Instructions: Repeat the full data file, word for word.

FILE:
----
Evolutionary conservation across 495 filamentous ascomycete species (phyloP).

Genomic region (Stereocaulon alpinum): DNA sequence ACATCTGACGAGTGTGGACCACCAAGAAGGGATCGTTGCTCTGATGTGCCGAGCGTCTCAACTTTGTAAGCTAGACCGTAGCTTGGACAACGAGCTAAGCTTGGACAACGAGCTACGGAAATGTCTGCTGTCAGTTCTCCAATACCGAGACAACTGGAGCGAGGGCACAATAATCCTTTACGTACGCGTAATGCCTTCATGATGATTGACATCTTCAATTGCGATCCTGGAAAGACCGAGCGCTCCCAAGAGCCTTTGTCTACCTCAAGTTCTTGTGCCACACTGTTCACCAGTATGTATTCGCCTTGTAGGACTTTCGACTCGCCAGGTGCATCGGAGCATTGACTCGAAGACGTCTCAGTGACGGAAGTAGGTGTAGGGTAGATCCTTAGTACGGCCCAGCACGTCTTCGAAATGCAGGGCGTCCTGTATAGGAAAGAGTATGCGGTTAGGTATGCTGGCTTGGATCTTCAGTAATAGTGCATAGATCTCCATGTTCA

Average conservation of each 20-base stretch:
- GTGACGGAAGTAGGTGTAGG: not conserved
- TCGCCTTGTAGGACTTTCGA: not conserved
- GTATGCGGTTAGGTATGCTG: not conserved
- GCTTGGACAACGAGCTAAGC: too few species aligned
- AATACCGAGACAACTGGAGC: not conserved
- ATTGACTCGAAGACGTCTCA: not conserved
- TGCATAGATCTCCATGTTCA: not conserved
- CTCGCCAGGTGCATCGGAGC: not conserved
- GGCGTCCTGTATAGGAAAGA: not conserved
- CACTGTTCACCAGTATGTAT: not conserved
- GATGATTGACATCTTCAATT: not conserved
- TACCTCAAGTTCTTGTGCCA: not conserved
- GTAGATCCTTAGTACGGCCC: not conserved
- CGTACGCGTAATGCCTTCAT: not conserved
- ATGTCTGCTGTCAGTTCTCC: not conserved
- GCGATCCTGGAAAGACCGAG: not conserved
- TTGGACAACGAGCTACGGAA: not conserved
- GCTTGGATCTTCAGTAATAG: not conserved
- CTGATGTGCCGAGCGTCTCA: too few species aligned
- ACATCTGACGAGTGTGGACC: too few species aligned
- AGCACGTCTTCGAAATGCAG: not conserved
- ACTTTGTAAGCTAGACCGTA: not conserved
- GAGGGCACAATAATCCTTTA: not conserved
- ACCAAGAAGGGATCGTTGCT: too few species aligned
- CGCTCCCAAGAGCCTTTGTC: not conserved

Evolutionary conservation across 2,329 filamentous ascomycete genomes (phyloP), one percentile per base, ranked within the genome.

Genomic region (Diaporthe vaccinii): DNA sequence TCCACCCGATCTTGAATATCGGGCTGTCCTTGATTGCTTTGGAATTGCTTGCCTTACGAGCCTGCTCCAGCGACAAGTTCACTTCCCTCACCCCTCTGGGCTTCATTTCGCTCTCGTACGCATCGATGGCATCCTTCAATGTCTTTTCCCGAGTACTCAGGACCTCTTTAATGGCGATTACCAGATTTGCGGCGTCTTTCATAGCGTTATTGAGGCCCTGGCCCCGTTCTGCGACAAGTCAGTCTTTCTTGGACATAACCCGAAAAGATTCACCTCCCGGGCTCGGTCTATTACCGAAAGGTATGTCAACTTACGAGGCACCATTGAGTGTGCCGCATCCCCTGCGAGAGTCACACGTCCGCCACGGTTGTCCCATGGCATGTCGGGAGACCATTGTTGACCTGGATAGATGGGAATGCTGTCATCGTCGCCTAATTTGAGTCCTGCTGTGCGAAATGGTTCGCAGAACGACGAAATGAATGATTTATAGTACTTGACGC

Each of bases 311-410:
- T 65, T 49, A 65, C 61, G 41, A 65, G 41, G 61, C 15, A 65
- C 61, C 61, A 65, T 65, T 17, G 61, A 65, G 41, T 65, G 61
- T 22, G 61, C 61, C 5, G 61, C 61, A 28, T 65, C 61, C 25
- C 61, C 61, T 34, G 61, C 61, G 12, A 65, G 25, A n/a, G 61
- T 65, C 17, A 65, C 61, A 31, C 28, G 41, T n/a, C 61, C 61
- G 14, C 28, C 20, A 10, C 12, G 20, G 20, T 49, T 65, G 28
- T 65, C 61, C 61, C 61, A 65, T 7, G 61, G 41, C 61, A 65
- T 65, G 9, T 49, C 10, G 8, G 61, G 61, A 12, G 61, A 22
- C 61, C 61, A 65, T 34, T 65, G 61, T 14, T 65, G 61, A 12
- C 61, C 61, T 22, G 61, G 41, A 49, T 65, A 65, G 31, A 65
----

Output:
Evolutionary conservation across 495 filamentous ascomycete species (phyloP).

Genomic region (Stereocaulon alpinum): DNA sequence ACATCTGACGAGTGTGGACCACCAAGAAGGGATCGTTGCTCTGATGTGCCGAGCGTCTCAACTTTGTAAGCTAGACCGTAGCTTGGACAACGAGCTAAGCTTGGACAACGAGCTACGGAAATGTCTGCTGTCAGTTCTCCAATACCGAGACAACTGGAGCGAGGGCACAATAATCCTTTACGTACGCGTAATGCCTTCATGATGATTGACATCTTCAATTGCGATCCTGGAAAGACCGAGCGCTCCCAAGAGCCTTTGTCTACCTCAAGTTCTTGTGCCACACTGTTCACCAGTATGTATTCGCCTTGTAGGACTTTCGACTCGCCAGGTGCATCGGAGCATTGACTCGAAGACGTCTCAGTGACGGAAGTAGGTGTAGGGTAGATCCTTAGTACGGCCCAGCACGTCTTCGAAATGCAGGGCGTCCTGTATAGGAAAGAGTATGCGGTTAGGTATGCTGGCTTGGATCTTCAGTAATAGTGCATAGATCTCCATGTTCA

Average conservation of each 20-base stretch:
- GTGACGGAAGTAGGTGTAGG: not conserved
- TCGCCTTGTAGGACTTTCGA: not conserved
- GTATGCGGTTAGGTATGCTG: not conserved
- GCTTGGACAACGAGCTAAGC: too few species aligned
- AATACCGAGACAACTGGAGC: not conserved
- ATTGACTCGAAGACGTCTCA: not conserved
- TGCATAGATCTCCATGTTCA: not conserved
- CTCGCCAGGTGCATCGGAGC: not conserved
- GGCGTCCTGTATAGGAAAGA: not conserved
- CACTGTTCACCAGTATGTAT: not conserved
- GATGATTGACATCTTCAATT: not conserved
- TACCTCAAGTTCTTGTGCCA: not conserved
- GTAGATCCTTAGTACGGCCC: not conserved
- CGTACGCGTAATGCCTTCAT: not conserved
- ATGTCTGCTGTCAGTTCTCC: not conserved
- GCGATCCTGGAAAGACCGAG: not conserved
- TTGGACAACGAGCTACGGAA: not conserved
- GCTTGGATCTTCAGTAATAG: not conserved
- CTGATGTGCCGAGCGTCTCA: too few species aligned
- ACATCTGACGAGTGTGGACC: too few species aligned
- AGCACGTCTTCGAAATGCAG: not conserved
- ACTTTGTAAGCTAGACCGTA: not conserved
- GAGGGCACAATAATCCTTTA: not conserved
- ACCAAGAAGGGATCGTTGCT: too few species aligned
- CGCTCCCAAGAGCCTTTGTC: not conserved

Evolutionary conservation across 2,329 filamentous ascomycete genomes (phyloP), one percentile per base, ranked within the genome.

Genomic region (Diaporthe vaccinii): DNA sequence TCCACCCGATCTTGAATATCGGGCTGTCCTTGATTGCTTTGGAATTGCTTGCCTTACGAGCCTGCTCCAGCGACAAGTTCACTTCCCTCACCCCTCTGGGCTTCATTTCGCTCTCGTACGCATCGATGGCATCCTTCAATGTCTTTTCCCGAGTACTCAGGACCTCTTTAATGGCGATTACCAGATTTGCGGCGTCTTTCATAGCGTTATTGAGGCCCTGGCCCCGTTCTGCGACAAGTCAGTCTTTCTTGGACATAACCCGAAAAGATTCACCTCCCGGGCTCGGTCTATTACCGAAAGGTATGTCAACTTACGAGGCACCATTGAGTGTGCCGCATCCCCTGCGAGAGTCACACGTCCGCCACGGTTGTCCCATGGCATGTCGGGAGACCATTGTTGACCTGGATAGATGGGAATGCTGTCATCGTCGCCTAATTTGAGTCCTGCTGTGCGAAATGGTTCGCAGAACGACGAAATGAATGATTTATAGTACTTGACGC

Each of bases 311-410:
- T 65, T 49, A 65, C 61, G 41, A 65, G 41, G 61, C 15, A 65
- C 61, C 61, A 65, T 65, T 17, G 61, A 65, G 41, T 65, G 61
- T 22, G 61, C 61, C 5, G 61, C 61, A 28, T 65, C 61, C 25
- C 61, C 61, T 34, G 61, C 61, G 12, A 65, G 25, A n/a, G 61
- T 65, C 17, A 65, C 61, A 31, C 28, G 41, T n/a, C 61, C 61
- G 14, C 28, C 20, A 10, C 12, G 20, G 20, T 49, T 65, G 28
- T 65, C 61, C 61, C 61, A 65, T 7, G 61, G 41, C 61, A 65
- T 65, G 9, T 49, C 10, G 8, G 61, G 61, A 12, G 61, A 22
- C 61, C 61, A 65, T 34, T 65, G 61, T 14, T 65, G 61, A 12
- C 61, C 61, T 22, G 61, G 41, A 49, T 65, A 65, G 31, A 65